A City-County Council committee on Monday night recommended the creation of a new downtown taxing district to support a proposed 20,000-seat soccer stadium—a key component of Indy Eleven and Keystone Group owner Ersal Ozdemir’s $1.5 billion Eleven Park project.
The resolution, which unanimously passed the Metropolitan and Economic Development Committee, allows for the creation of a new professional sports development area, or PSDA.
The district would collect various taxes to cover a portion of the cost for the stadium at the proposed Eleven Park development, slated to occupy the former Diamond Chain Manufacturing Co. site southwest of the Mile Square along the White River. The first phase of the project is now under construction.
The PSDA would generally rely on state retail taxes, local and state income taxes, and food and beverage taxes collected within the district, but the resolution for the district also allows innkeepers taxes and admission taxes to be used.
The full City-County Council during its December meeting will consider the measure, which also passed the independent Metropolitan Development Commission on Nov. 1.
The Eleven Park project still would require several approvals from local government bodies in coming months.
The city continues to work with Keystone Group to establish additional incentives for the Eleven Park development. Keystone also must sign a deal with the city’s Capital Improvement Board (which also operates the Indiana Convention Center and Lucas Oil Stadium), designating the board as the stadium’s owner.
The Indiana General Assembly passed legislation for the PSDA in 2019, permitting state tax contributions of up to $9.5 million per year toward debt service on the soccer stadium, as long as Indy Eleven and Keystone Group owner Ersal Ozdemir or his firm contribute at least 20% of the venue’s overall cost.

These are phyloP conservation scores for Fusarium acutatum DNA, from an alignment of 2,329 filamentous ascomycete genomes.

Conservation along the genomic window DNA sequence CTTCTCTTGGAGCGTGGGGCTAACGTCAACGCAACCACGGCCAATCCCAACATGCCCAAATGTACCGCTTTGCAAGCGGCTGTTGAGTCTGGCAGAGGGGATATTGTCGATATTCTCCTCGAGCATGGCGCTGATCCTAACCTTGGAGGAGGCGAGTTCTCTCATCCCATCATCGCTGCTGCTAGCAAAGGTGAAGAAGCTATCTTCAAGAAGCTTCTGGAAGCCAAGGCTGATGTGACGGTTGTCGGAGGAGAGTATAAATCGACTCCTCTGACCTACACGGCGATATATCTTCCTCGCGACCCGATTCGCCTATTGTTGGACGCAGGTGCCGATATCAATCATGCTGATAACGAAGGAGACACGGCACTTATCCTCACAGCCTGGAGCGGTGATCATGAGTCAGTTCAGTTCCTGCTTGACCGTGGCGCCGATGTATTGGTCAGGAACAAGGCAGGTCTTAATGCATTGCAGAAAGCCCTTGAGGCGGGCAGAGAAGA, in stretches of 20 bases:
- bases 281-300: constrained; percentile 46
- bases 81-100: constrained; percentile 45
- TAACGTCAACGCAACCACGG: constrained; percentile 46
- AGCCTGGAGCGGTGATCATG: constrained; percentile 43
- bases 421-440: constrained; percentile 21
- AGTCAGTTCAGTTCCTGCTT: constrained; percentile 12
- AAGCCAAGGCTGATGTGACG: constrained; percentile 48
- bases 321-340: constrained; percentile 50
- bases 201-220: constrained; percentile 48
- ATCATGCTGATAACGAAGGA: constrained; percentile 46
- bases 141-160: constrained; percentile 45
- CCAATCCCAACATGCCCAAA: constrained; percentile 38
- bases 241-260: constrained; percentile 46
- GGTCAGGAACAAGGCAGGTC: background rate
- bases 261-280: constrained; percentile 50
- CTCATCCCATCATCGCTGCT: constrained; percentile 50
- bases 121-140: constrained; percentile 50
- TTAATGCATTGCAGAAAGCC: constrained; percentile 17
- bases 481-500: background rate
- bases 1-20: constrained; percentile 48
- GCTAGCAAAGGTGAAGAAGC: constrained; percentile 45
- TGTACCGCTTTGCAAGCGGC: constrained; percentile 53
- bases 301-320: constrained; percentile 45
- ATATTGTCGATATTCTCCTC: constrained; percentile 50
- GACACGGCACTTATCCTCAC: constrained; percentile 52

The city and CIB are working with Chicago-based firm Hunan Partners to finalize a feasibility study, evaluating how much revenue could be generated by both the stadium itself and the Eleven Park project as a whole. Once that is completed, bonds will be pursued for the project.
Before the PSDA is finalized, the city must complete its feasibility study and submit those findings to the state budget committee. That process must be completed by July 1, 2024.
Kelly Mulder, vice president of development for Keystone Group, said Monday that the expected cost of the development has risen recently from $1 billion to $1.5 billion. The project as proposed includes the stadium, 600 apartments, 205,000 square feet of office space, 197,000 square feet of retail and restaurant space and a 4,000-seat indoor music venue. It also would include extensive green space and an amphitheater.
The proposed boundaries for the PSDA include the entire 20-acre site, but go beyond the property to form a piecemeal, non-contiguous district made up of properties throughout downtown. All the properties are within a one-mile radius of the Eleven Park site, as required by law.
Those include numerous hotel properties like the planned Motto by Hilton at 1 N. Meridian St. and the Kimpton hotel project at 1 N. Pennsylvania St. It also includes the 220 N. Meridian St. office tower and the still-under-construction InterContinental Hotel at 17 W. Market Street—both of which are owned by Keystone Group.
The PSDA also includes the former General Motors stamping plant property on the west bank of the White River, a portion of which is being redeveloped into a headquarters for Elanco Animal Health Inc.
The new PSDA would be the second in downtown Indianapolis, joining another created in 199. It captures state income and sales taxes collected at Lucas Oil Stadium, Gainbridge Fieldhouse, Victory Field and 13 downtown hotels, including the downtown Marriott, the JW Marriott, the Westin and the Hyatt Regency.